Friends of the Upper Hudson Rail Trail is a group that formed late last year to promote the conversion of the old National Lead rail line in the Adirondacks, into a bike trail.
The trail would follow the line that was used to transport iron from the Tahawas mining operation during World War II. The right-of-way begins in North Creek and makes its way along the Hudson and Boreas River valleys, until it reaches the old mine in the southern High Peaks.
My love affair with Adirondacks started in the 1970s when I began cycle touring the mountains. I loved the views and the water everywhere. But I soon tired of the sections of road without shoulders, and the interaction with traffic in some of the busier parts of the park. This bike trail could provide a 29-mile stretch of beautiful, peaceful Adirondack bike riding.
This project might not be easy to accomplish. There is a legal provision that was enacted when the right-of-way was originally established that dictates that when the rails are removed, the land reverts to the original owners. It would seem unfair after all these years to simply overrule that provision. On the other hand, the rail line has been in place a long time and the affected property owners might be willing to let it happen.
Whenever there are new land use proposals in the Adirondacks, things can get contentious. I’d like to understand the hurdles this project faces. How are affected landowners reacting to this idea? What other objections are being raised? Share what you know. Post a comment below.
For more information on the project visit www.UpperHudson.org and follow the efforts of the FUHRT on their Facebook Page.
2 comments on “Upper Hudson Rail Trail”
This is Curt Austin of the Friends of the Upper Hudson Rail Trail. It’s great to be mentioned on NYSkiBlog! This trail will give skiers a reason to come up during the summer and keep their legs limber.
We’ll have a relatively easy time getting this trail established. The reversion issue that Harv mentions is not a special provision of this right of way – it’s just what often happens on abandoned rail lines. A Federal Law allows the owner of a railroad ROW to use it for a trail, preserving the corridor for potential reuse for rail transportation.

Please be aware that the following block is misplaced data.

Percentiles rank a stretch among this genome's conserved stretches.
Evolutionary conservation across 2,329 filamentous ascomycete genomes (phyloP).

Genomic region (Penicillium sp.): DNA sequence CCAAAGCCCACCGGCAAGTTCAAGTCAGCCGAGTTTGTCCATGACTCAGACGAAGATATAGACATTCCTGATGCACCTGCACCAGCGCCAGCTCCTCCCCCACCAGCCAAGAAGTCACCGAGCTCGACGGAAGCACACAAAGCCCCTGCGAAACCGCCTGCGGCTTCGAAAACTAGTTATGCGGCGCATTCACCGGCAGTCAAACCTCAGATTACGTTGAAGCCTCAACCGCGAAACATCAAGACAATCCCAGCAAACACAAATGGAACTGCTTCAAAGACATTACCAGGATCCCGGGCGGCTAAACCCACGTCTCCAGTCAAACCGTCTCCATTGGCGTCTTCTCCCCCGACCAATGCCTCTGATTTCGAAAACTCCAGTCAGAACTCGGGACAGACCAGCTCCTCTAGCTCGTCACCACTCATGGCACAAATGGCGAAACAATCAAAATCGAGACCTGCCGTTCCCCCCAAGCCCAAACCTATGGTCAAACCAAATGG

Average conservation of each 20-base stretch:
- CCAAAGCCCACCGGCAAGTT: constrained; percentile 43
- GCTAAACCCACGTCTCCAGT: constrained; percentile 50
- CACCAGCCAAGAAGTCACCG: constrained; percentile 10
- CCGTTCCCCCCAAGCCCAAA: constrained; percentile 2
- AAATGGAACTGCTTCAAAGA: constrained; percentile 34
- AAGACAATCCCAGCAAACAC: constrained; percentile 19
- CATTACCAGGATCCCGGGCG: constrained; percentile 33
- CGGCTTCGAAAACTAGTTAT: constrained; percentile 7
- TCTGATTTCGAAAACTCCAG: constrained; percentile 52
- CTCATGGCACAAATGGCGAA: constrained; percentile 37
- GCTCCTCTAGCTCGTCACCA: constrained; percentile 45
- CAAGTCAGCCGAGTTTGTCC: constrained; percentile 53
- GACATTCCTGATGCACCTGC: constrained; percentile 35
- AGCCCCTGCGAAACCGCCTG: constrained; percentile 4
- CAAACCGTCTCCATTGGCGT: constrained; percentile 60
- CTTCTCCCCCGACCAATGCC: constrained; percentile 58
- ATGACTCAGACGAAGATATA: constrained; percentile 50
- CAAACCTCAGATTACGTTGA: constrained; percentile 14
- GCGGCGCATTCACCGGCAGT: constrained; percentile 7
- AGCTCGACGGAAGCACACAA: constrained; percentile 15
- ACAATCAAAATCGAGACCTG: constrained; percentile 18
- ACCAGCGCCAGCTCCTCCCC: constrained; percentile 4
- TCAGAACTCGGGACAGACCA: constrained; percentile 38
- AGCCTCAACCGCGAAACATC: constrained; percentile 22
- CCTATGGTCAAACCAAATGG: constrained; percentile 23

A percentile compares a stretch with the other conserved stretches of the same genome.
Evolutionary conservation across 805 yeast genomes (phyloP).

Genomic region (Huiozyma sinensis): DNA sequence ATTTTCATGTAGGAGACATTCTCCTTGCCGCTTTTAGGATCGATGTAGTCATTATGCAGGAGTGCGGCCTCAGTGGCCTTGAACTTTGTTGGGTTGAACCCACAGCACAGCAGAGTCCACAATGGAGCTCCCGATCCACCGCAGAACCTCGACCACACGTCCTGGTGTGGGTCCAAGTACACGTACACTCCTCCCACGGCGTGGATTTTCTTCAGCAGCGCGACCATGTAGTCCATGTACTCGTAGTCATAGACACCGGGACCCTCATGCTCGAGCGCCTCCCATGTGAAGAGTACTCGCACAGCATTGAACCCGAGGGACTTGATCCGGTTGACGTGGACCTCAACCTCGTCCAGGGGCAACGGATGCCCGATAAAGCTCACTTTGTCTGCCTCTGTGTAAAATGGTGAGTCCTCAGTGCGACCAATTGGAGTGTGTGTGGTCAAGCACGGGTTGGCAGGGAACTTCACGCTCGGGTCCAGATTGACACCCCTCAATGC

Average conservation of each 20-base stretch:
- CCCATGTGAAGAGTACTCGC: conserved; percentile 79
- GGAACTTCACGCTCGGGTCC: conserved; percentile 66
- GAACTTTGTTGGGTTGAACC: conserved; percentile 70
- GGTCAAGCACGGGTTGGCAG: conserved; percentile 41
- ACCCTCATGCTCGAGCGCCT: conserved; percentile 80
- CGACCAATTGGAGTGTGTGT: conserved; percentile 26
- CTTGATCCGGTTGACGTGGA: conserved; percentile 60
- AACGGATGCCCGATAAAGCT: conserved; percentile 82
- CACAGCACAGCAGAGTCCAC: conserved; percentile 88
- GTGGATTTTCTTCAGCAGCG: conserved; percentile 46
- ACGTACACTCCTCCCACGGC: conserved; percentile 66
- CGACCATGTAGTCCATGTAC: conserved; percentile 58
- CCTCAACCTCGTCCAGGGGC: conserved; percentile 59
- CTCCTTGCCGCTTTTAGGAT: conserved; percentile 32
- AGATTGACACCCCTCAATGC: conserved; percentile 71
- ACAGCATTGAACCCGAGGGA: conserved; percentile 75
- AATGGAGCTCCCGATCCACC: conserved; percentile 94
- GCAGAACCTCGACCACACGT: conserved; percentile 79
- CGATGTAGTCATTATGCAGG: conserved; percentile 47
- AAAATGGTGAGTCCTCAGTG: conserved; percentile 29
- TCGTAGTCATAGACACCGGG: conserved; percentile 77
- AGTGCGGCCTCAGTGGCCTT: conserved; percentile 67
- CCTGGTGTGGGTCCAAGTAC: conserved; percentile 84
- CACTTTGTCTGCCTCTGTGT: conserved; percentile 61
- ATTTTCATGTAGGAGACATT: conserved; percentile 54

Otherwise, few will object to this project and we’ll do all we can to make those few happy. It’s a fantastic opportunity – we’re lucky the corridor is intact after all these years. The only serious contention may be over the portion of the ROW on state land. State officials appear to be unsure about how to deal with this unusual situation. We believe they’ll be cooperative if they know how many people will enjoy this wonderful ride. We can invoke the same Federal law to force the issue, but we ought to be able to work something out.
For this and other reasons, your visible support will be valuable. Visit upperhudson.org, become a member and become a Facebook fan.
I’ll be happy to answer your questions here.
This sounds like it could be a really great rail trail. The FUHRT website is very well done, and anyone with an interest in this project should check it out to see what is possible.
A couple of questions: with the very limited access points to the trail, there will be essentially no support services available to users between North River and Tahawus. No place to buy food, supplies, not even drinking water. Additionally, with no possibility for inn-to-inn biking or even restaurants along the route, it would seem that the economic impact of the project would be limited to North Creek. Has FUHRT taken those issues into consideration and does FUHRT see those as a problem? Are there any comparable rail trails in terms of wilderness route and limited accessibility?